Leader guide cover art

A Man Jumps for Joy

Flex (Multi-Age)Year 1Unit 5Session 6

A Man Jumps for Joy

The Holy Spirit gave the apostles power to heal in Jesus' name.
Faith Nurture Goals
  • Imagine how the man who couldn't walk felt about Jesus.
  • Thank God for Jesus' healing power in our lives.

Leader Reflection

Preparing to Tell God's Story

Back at the very beginning of Acts, Luke had said he would continue to tell the story of "all that Jesus began to do and to teach." In other words, we should expect that what we read here is a continuation of Jesus' ministry through the apostles. With the sending of the Holy Spirit, the disciples are empowered to continue the ministry of their risen and ascended Lord.

That's exactly what we see in today's story. One of the things we would expect to see in the continued ministry of Jesus is healing, which was central to Jesus' life and work. In healing people, Jesus demonstrated that the kingdom of God had come near.

Here Peter and John enter the temple for prayers. (Notice how much of the life and worship of the early Jerusalem church centered around the temple, until it was destroyed in a.d. 70.) This was a very good spot for a man who was begging, as Jews were required to give alms as part of their religious obligations. Of course, the man solicited Peter and John along with all the other temple visitors.

Luke tells the story with characteristic attention to detail. He says that Peter looked straight at the man and demanded that he look at them. Likely after years of demeaning begging, the man had learned to keep his eyes downcast---better for him and better for business. When called to attention, he naturally expected a big handout from these two visitors.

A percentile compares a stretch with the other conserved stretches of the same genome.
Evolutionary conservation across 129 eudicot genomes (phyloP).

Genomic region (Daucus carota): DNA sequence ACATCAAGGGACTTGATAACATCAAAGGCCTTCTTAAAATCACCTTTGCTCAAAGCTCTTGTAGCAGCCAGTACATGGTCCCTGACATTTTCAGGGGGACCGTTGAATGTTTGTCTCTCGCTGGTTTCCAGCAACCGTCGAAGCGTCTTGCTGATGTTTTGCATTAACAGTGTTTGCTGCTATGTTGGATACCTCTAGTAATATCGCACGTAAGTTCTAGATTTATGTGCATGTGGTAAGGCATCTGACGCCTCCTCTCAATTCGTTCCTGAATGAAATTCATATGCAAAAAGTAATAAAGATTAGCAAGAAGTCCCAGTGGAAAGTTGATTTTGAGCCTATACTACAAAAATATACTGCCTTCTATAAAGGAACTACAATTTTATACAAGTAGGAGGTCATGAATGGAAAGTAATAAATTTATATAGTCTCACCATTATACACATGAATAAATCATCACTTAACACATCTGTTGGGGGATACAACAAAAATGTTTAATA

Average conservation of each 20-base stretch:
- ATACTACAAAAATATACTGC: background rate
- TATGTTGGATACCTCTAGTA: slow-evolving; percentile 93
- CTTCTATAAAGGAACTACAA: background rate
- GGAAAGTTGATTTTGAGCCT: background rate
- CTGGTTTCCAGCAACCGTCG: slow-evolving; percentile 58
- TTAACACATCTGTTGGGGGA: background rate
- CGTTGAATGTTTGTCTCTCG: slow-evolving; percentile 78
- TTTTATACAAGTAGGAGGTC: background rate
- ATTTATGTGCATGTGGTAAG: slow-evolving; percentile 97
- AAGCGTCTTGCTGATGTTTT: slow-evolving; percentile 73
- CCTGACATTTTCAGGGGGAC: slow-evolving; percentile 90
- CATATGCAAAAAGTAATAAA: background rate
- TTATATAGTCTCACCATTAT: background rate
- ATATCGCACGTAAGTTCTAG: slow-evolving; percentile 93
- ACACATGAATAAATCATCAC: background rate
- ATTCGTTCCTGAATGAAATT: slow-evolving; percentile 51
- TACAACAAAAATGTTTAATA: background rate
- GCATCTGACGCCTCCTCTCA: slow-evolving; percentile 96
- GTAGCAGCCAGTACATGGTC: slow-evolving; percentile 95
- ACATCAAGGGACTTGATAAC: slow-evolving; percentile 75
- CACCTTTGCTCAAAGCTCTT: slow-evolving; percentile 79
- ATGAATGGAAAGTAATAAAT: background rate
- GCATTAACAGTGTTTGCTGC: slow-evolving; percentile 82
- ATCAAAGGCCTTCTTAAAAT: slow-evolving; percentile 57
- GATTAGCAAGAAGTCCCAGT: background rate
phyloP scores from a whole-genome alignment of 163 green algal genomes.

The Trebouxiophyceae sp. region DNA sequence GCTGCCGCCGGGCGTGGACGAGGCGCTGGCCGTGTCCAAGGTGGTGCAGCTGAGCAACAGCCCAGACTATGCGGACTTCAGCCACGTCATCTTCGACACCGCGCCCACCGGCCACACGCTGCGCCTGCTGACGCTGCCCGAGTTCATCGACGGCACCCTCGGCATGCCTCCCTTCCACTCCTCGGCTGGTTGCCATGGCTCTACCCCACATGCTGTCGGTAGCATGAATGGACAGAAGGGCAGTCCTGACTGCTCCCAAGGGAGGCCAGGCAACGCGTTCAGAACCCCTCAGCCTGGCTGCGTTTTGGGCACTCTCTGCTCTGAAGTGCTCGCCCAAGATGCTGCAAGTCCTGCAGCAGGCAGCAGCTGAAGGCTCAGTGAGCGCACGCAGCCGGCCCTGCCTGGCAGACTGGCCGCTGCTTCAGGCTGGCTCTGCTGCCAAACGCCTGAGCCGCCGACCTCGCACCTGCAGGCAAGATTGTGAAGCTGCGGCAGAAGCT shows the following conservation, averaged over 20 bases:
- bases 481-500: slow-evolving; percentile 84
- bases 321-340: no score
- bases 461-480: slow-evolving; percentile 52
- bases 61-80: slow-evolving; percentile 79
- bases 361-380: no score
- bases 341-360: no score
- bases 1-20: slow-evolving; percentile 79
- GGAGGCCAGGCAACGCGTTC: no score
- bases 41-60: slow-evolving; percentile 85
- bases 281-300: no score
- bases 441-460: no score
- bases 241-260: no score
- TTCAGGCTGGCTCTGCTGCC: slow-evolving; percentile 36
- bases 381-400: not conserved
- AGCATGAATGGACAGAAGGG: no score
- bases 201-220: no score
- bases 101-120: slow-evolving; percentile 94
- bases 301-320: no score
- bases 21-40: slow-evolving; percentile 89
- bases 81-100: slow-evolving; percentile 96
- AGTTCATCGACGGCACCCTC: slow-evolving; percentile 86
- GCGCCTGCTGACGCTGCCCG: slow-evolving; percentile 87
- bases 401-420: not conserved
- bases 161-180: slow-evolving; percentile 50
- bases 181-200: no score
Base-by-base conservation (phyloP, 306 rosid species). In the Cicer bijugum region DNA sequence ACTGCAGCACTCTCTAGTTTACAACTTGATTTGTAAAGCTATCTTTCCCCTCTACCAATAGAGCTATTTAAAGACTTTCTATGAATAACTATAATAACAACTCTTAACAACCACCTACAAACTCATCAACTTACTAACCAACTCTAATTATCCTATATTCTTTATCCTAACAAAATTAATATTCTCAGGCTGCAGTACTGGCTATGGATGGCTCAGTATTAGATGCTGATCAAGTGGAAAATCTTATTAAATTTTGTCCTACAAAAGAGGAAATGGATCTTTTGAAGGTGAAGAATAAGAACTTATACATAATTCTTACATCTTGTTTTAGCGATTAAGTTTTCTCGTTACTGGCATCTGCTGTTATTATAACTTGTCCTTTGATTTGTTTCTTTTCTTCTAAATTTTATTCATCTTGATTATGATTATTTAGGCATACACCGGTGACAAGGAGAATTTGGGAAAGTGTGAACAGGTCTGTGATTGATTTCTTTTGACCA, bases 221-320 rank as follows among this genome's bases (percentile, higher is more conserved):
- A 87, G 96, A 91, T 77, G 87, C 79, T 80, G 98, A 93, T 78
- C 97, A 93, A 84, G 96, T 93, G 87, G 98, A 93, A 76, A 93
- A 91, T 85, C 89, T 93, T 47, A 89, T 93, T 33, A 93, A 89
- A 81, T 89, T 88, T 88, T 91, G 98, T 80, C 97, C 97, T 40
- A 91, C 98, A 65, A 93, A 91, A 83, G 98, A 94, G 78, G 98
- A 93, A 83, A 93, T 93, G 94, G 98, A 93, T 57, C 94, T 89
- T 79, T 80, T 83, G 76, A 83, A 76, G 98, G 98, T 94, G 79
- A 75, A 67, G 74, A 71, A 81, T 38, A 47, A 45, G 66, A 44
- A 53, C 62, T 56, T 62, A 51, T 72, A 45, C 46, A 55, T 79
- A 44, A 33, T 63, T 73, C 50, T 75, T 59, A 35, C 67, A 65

Imagine his disappointment as Peter says, "Silver or gold I do not have," and then the puzzlement he felt when ordered to stand up and walk in the name of Jesus of Nazareth. The man obviously needed some more encouragement, so Peter reached out his hand to help the man stand.

The man felt new energy surge through his nerves and muscles. He jumped to his feet, and as soon as he'd steadied himself, he began to walk and jump and dance, praising God. Soon everybody knew about it, because he had occupied the same place at the temple gate for years, waiting for handouts. And here he was dancing all over the place.

Peter then began to preach many of the same points he had made to the Pentecost crowd. This time he emphasized that this man now walked through the power of Jesus and by faith in the name of Jesus. In other words, he was saying, "This is not about us, it's about Jesus."

There are a couple of remarkable things about Peter's words on this occasion. He talks about what had happened to Jesus more clearly: "Heaven must receive him . . ." (Acts 3:21). That's the way he describes the ascension. It's as if there had to be a celebration in heaven to receive the victorious Lamb (Rev. 4-5). Then he points to the end of time, describing it as the time for "God to restore everything."

In the end, everything will be restored, made new again. It's obvious that this man's healing, restoring his sight and dignity, was a sign of this final restoration.


Step 1 Breathe

Use this time to focus your attention on God.

Do this with me: calm your head, heart, and hands as you slowly breathe in . . . and out. (Demonstrate a few deep "in and out breaths" with eyes closed.)

Get Unlimited Access!

Sign up for DWELL Digital to unlock all online leader resources, printable pages and session plans.

Call 800-333-8300 or Request Access

Learn About DWELL

DWELL helps kids find their place in God's Big Story. Learn more about this popular and trusted children’s ministry curriculum.